Reading time: Less than 1 minute
Increase your vocabulary and you’ll make your writing much more precise. That’s why I provide a word of the week. Today’s words: rames and asperous….
Canadian novelist Michael Crummey writes with a colourful vocabulary. I think this is a result of his Newfoundland heritage, where the vernacular is both vivid and interesting — and quirky to many Canadian ears.
In his latest novel, The Innocents, he uses two somewhat unusual words in the very same sentence: rames and asperous. Here’s how he used them:
She wasn’t far off his height but thin as the rames, still a child in every respect but for her hands which had been put to adult work years since and looked like the asperous hands of a crone.
It turns out that rames is the perfect word for Oct. 30th, the day before Halloween. A dialectical term, said to be English (but perhaps used in Newfoundland, as well), it refers to the bones or the skeleton.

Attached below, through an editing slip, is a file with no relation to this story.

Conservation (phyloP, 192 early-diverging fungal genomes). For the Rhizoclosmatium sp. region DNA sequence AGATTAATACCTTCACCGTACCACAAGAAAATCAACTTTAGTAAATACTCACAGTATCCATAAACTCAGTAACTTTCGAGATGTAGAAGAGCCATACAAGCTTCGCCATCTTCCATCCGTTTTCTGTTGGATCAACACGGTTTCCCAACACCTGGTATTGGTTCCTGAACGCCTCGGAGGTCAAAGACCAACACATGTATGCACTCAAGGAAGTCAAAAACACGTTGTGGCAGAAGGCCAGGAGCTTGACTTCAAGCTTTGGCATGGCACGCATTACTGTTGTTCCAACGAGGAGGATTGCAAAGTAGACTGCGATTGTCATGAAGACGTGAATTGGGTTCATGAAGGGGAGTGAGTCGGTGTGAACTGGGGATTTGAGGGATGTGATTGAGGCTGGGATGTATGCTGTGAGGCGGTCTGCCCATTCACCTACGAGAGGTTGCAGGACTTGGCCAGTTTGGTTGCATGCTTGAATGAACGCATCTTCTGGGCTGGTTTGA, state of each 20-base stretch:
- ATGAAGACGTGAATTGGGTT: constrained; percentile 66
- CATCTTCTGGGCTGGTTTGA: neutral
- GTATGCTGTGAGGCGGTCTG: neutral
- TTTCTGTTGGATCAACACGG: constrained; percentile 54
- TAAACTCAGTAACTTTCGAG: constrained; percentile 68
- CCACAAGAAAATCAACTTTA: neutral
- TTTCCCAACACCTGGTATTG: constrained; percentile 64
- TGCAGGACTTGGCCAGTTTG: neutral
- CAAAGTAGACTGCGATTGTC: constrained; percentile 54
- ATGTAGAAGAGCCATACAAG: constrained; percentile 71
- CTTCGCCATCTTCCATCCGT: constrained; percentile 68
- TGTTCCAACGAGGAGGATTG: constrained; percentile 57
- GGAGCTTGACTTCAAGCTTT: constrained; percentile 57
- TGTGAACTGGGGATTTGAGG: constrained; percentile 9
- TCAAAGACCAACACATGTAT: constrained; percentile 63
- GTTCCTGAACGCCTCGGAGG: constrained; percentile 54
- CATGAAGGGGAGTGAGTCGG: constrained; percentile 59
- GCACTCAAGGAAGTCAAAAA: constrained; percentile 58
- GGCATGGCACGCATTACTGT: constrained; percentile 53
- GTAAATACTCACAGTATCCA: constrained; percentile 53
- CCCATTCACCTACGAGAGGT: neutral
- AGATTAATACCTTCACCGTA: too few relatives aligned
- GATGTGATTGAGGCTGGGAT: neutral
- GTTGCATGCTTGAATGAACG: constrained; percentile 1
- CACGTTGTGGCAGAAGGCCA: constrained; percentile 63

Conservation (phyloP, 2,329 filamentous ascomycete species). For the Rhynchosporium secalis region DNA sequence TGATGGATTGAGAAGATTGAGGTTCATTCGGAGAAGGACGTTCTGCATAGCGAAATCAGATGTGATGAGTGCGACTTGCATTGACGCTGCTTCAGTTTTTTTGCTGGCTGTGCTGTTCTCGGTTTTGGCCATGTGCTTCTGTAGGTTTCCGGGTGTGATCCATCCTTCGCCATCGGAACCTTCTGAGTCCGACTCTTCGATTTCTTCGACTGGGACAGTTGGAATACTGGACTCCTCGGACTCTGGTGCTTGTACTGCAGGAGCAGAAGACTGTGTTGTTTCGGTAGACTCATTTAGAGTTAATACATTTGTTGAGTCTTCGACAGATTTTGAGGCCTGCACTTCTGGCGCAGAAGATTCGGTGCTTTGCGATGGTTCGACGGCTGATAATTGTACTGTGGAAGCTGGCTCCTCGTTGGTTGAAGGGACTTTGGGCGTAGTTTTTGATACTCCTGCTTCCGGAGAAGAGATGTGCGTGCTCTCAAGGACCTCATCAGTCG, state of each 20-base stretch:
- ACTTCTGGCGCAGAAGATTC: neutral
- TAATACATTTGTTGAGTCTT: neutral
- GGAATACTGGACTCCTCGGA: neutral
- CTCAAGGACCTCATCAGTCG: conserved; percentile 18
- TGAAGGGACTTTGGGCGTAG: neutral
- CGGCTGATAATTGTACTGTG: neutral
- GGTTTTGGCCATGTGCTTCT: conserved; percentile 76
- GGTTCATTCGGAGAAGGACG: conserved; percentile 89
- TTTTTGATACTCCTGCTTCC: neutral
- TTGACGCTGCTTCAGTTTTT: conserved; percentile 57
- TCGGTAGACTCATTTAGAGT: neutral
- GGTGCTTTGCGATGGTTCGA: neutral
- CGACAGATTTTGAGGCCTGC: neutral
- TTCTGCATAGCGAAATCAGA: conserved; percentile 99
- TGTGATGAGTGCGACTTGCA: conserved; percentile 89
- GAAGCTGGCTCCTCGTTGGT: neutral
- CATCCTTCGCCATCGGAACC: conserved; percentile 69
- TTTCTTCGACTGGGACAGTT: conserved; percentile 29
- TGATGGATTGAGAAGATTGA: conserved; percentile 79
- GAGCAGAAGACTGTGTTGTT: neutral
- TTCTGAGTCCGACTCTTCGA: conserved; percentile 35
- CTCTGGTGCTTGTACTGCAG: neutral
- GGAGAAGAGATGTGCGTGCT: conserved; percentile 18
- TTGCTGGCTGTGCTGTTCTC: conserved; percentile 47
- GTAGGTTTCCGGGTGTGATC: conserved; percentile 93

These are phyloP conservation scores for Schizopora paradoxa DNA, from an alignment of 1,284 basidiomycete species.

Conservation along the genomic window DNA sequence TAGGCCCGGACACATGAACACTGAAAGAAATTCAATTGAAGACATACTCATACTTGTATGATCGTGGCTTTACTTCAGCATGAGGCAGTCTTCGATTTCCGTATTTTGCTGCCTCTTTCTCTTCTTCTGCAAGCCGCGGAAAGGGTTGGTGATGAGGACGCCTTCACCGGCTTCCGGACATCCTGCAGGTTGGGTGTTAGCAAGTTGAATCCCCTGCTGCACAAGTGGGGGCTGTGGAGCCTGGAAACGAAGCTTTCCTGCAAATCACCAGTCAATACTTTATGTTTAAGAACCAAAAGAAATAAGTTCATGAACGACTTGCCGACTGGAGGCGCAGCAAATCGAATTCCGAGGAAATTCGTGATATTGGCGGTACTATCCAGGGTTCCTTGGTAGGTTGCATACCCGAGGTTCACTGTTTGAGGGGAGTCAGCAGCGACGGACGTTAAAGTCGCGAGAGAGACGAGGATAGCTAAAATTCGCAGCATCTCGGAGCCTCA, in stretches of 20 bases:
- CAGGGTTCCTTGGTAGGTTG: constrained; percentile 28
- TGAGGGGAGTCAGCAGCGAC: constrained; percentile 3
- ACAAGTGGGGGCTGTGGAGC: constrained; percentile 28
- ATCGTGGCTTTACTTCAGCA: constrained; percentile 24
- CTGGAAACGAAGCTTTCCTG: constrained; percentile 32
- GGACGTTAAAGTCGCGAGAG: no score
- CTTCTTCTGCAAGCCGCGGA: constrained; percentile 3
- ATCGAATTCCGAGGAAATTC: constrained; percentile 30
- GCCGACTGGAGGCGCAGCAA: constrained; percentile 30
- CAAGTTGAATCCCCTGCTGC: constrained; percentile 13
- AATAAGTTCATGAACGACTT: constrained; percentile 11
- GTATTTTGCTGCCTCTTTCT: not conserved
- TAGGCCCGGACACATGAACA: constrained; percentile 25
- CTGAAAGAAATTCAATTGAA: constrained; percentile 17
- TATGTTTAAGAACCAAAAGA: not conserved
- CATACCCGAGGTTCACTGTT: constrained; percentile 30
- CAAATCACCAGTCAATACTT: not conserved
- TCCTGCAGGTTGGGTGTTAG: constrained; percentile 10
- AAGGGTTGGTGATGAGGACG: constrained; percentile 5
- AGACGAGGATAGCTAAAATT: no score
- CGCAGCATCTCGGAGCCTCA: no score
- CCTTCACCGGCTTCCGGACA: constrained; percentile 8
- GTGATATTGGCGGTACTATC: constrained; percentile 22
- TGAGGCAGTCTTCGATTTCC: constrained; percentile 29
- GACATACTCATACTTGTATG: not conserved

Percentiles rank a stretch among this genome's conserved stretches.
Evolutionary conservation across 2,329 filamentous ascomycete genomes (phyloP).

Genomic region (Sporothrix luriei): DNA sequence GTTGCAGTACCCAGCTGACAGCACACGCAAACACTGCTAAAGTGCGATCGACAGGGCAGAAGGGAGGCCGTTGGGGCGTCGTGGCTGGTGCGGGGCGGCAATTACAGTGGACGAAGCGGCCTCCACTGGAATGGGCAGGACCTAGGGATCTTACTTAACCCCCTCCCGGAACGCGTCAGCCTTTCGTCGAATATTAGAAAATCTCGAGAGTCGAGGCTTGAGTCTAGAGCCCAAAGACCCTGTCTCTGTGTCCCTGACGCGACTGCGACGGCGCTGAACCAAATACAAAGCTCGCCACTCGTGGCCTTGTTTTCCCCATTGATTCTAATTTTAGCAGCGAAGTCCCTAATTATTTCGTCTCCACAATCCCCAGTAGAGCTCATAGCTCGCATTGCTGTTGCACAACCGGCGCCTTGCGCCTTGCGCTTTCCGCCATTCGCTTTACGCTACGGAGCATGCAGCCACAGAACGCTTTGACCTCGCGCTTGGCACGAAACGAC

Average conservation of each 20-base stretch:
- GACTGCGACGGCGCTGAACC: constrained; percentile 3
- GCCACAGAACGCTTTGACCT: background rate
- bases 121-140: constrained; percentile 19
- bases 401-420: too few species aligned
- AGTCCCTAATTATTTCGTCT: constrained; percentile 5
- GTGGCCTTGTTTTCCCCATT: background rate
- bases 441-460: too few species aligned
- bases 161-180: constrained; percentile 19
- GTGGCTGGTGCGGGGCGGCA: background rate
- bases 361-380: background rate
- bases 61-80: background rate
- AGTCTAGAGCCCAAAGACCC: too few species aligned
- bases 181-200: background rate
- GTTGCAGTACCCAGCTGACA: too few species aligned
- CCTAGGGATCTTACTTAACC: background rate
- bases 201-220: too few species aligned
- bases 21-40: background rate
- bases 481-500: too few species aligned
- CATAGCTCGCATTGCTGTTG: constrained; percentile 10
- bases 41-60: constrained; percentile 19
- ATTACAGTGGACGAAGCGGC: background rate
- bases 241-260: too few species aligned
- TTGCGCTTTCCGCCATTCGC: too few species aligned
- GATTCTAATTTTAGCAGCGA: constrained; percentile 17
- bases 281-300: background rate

It is thought to come from the Middle Dutch word raem, meaning, “frame.” Similar words are found in Middle Low German (rame) meaning “frame,” Old High German (rama) meaning “pillar,” and Old English (rima) meaning “rim.”
The word asperous is an adjective meaning “rough,” “rugged” or “uneven.” The word is Latin in origin, from asper meaning rough.
Reading the work of a Newfoundland writer is an excellent way to build one’s vocabulary. Last week, Crummey taught me the meaning of the word skerry.